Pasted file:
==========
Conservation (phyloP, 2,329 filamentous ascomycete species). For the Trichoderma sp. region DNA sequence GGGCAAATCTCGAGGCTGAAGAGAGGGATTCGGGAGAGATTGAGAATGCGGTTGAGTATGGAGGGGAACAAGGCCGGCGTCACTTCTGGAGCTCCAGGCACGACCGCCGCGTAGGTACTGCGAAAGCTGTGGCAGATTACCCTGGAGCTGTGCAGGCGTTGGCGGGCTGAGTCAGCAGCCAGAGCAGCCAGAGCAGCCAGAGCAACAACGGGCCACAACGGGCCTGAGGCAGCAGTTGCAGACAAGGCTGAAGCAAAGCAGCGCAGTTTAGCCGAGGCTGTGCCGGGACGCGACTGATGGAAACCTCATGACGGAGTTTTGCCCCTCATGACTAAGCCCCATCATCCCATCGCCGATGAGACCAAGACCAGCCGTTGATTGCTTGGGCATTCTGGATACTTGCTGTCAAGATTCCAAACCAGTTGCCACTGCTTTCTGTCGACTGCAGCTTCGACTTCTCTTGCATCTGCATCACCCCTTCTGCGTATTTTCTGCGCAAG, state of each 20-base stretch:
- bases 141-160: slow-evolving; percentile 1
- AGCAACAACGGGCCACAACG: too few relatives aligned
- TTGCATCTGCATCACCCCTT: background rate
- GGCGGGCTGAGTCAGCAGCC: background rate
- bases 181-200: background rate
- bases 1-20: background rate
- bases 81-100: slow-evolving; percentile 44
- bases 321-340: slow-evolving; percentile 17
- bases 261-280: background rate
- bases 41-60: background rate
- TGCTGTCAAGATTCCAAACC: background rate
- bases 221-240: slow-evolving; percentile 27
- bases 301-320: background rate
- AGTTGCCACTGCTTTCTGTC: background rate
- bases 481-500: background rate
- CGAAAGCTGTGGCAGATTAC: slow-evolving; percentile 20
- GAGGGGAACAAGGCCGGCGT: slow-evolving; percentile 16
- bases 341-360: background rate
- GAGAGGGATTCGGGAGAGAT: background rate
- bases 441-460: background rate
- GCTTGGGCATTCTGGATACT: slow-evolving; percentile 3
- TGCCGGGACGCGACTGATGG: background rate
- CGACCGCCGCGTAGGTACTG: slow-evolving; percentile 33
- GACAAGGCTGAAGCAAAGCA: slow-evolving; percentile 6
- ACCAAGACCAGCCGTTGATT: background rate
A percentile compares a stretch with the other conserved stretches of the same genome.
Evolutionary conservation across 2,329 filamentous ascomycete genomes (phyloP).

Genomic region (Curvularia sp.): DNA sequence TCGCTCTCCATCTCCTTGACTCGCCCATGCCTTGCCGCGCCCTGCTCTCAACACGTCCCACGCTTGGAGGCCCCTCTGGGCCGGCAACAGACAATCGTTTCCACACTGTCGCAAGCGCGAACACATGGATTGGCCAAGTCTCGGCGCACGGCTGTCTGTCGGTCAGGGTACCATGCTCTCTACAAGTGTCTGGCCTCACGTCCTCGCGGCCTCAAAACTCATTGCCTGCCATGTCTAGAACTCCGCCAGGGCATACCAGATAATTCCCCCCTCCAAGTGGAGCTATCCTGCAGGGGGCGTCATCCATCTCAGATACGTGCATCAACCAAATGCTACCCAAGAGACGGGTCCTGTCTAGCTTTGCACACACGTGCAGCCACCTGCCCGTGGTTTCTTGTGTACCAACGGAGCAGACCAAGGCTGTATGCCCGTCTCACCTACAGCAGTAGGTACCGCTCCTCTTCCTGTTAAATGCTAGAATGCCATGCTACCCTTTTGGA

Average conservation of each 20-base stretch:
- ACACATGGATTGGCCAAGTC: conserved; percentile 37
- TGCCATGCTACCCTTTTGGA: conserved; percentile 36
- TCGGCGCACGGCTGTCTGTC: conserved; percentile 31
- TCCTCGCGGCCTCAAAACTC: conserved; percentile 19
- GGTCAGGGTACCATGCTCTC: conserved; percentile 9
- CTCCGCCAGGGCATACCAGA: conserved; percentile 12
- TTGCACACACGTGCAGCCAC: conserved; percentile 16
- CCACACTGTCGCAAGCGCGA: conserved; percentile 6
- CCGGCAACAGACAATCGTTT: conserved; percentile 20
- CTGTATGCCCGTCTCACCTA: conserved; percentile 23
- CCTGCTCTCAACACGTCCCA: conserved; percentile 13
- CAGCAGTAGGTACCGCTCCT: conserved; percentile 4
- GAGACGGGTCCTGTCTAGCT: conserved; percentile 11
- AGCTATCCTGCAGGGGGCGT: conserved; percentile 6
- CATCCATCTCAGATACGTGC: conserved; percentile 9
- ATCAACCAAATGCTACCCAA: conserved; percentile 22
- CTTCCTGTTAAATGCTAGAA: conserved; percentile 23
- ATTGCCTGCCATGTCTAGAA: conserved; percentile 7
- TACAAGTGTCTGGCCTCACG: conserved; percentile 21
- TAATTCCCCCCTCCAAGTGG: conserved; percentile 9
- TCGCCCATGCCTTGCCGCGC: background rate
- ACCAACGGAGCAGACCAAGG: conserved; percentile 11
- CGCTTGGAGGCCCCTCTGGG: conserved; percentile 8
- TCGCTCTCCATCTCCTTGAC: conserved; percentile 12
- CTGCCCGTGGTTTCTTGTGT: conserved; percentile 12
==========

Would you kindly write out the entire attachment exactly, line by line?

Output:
Conservation (phyloP, 2,329 filamentous ascomycete species). For the Trichoderma sp. region DNA sequence GGGCAAATCTCGAGGCTGAAGAGAGGGATTCGGGAGAGATTGAGAATGCGGTTGAGTATGGAGGGGAACAAGGCCGGCGTCACTTCTGGAGCTCCAGGCACGACCGCCGCGTAGGTACTGCGAAAGCTGTGGCAGATTACCCTGGAGCTGTGCAGGCGTTGGCGGGCTGAGTCAGCAGCCAGAGCAGCCAGAGCAGCCAGAGCAACAACGGGCCACAACGGGCCTGAGGCAGCAGTTGCAGACAAGGCTGAAGCAAAGCAGCGCAGTTTAGCCGAGGCTGTGCCGGGACGCGACTGATGGAAACCTCATGACGGAGTTTTGCCCCTCATGACTAAGCCCCATCATCCCATCGCCGATGAGACCAAGACCAGCCGTTGATTGCTTGGGCATTCTGGATACTTGCTGTCAAGATTCCAAACCAGTTGCCACTGCTTTCTGTCGACTGCAGCTTCGACTTCTCTTGCATCTGCATCACCCCTTCTGCGTATTTTCTGCGCAAG, state of each 20-base stretch:
- bases 141-160: slow-evolving; percentile 1
- AGCAACAACGGGCCACAACG: too few relatives aligned
- TTGCATCTGCATCACCCCTT: background rate
- GGCGGGCTGAGTCAGCAGCC: background rate
- bases 181-200: background rate
- bases 1-20: background rate
- bases 81-100: slow-evolving; percentile 44
- bases 321-340: slow-evolving; percentile 17
- bases 261-280: background rate
- bases 41-60: background rate
- TGCTGTCAAGATTCCAAACC: background rate
- bases 221-240: slow-evolving; percentile 27
- bases 301-320: background rate
- AGTTGCCACTGCTTTCTGTC: background rate
- bases 481-500: background rate
- CGAAAGCTGTGGCAGATTAC: slow-evolving; percentile 20
- GAGGGGAACAAGGCCGGCGT: slow-evolving; percentile 16
- bases 341-360: background rate
- GAGAGGGATTCGGGAGAGAT: background rate
- bases 441-460: background rate
- GCTTGGGCATTCTGGATACT: slow-evolving; percentile 3
- TGCCGGGACGCGACTGATGG: background rate
- CGACCGCCGCGTAGGTACTG: slow-evolving; percentile 33
- GACAAGGCTGAAGCAAAGCA: slow-evolving; percentile 6
- ACCAAGACCAGCCGTTGATT: background rate
A percentile compares a stretch with the other conserved stretches of the same genome.
Evolutionary conservation across 2,329 filamentous ascomycete genomes (phyloP).

Genomic region (Curvularia sp.): DNA sequence TCGCTCTCCATCTCCTTGACTCGCCCATGCCTTGCCGCGCCCTGCTCTCAACACGTCCCACGCTTGGAGGCCCCTCTGGGCCGGCAACAGACAATCGTTTCCACACTGTCGCAAGCGCGAACACATGGATTGGCCAAGTCTCGGCGCACGGCTGTCTGTCGGTCAGGGTACCATGCTCTCTACAAGTGTCTGGCCTCACGTCCTCGCGGCCTCAAAACTCATTGCCTGCCATGTCTAGAACTCCGCCAGGGCATACCAGATAATTCCCCCCTCCAAGTGGAGCTATCCTGCAGGGGGCGTCATCCATCTCAGATACGTGCATCAACCAAATGCTACCCAAGAGACGGGTCCTGTCTAGCTTTGCACACACGTGCAGCCACCTGCCCGTGGTTTCTTGTGTACCAACGGAGCAGACCAAGGCTGTATGCCCGTCTCACCTACAGCAGTAGGTACCGCTCCTCTTCCTGTTAAATGCTAGAATGCCATGCTACCCTTTTGGA

Average conservation of each 20-base stretch:
- ACACATGGATTGGCCAAGTC: conserved; percentile 37
- TGCCATGCTACCCTTTTGGA: conserved; percentile 36
- TCGGCGCACGGCTGTCTGTC: conserved; percentile 31
- TCCTCGCGGCCTCAAAACTC: conserved; percentile 19
- GGTCAGGGTACCATGCTCTC: conserved; percentile 9
- CTCCGCCAGGGCATACCAGA: conserved; percentile 12
- TTGCACACACGTGCAGCCAC: conserved; percentile 16
- CCACACTGTCGCAAGCGCGA: conserved; percentile 6
- CCGGCAACAGACAATCGTTT: conserved; percentile 20
- CTGTATGCCCGTCTCACCTA: conserved; percentile 23
- CCTGCTCTCAACACGTCCCA: conserved; percentile 13
- CAGCAGTAGGTACCGCTCCT: conserved; percentile 4
- GAGACGGGTCCTGTCTAGCT: conserved; percentile 11
- AGCTATCCTGCAGGGGGCGT: conserved; percentile 6
- CATCCATCTCAGATACGTGC: conserved; percentile 9
- ATCAACCAAATGCTACCCAA: conserved; percentile 22
- CTTCCTGTTAAATGCTAGAA: conserved; percentile 23
- ATTGCCTGCCATGTCTAGAA: conserved; percentile 7
- TACAAGTGTCTGGCCTCACG: conserved; percentile 21
- TAATTCCCCCCTCCAAGTGG: conserved; percentile 9
- TCGCCCATGCCTTGCCGCGC: background rate
- ACCAACGGAGCAGACCAAGG: conserved; percentile 11
- CGCTTGGAGGCCCCTCTGGG: conserved; percentile 8
- TCGCTCTCCATCTCCTTGAC: conserved; percentile 12
- CTGCCCGTGGTTTCTTGTGT: conserved; percentile 12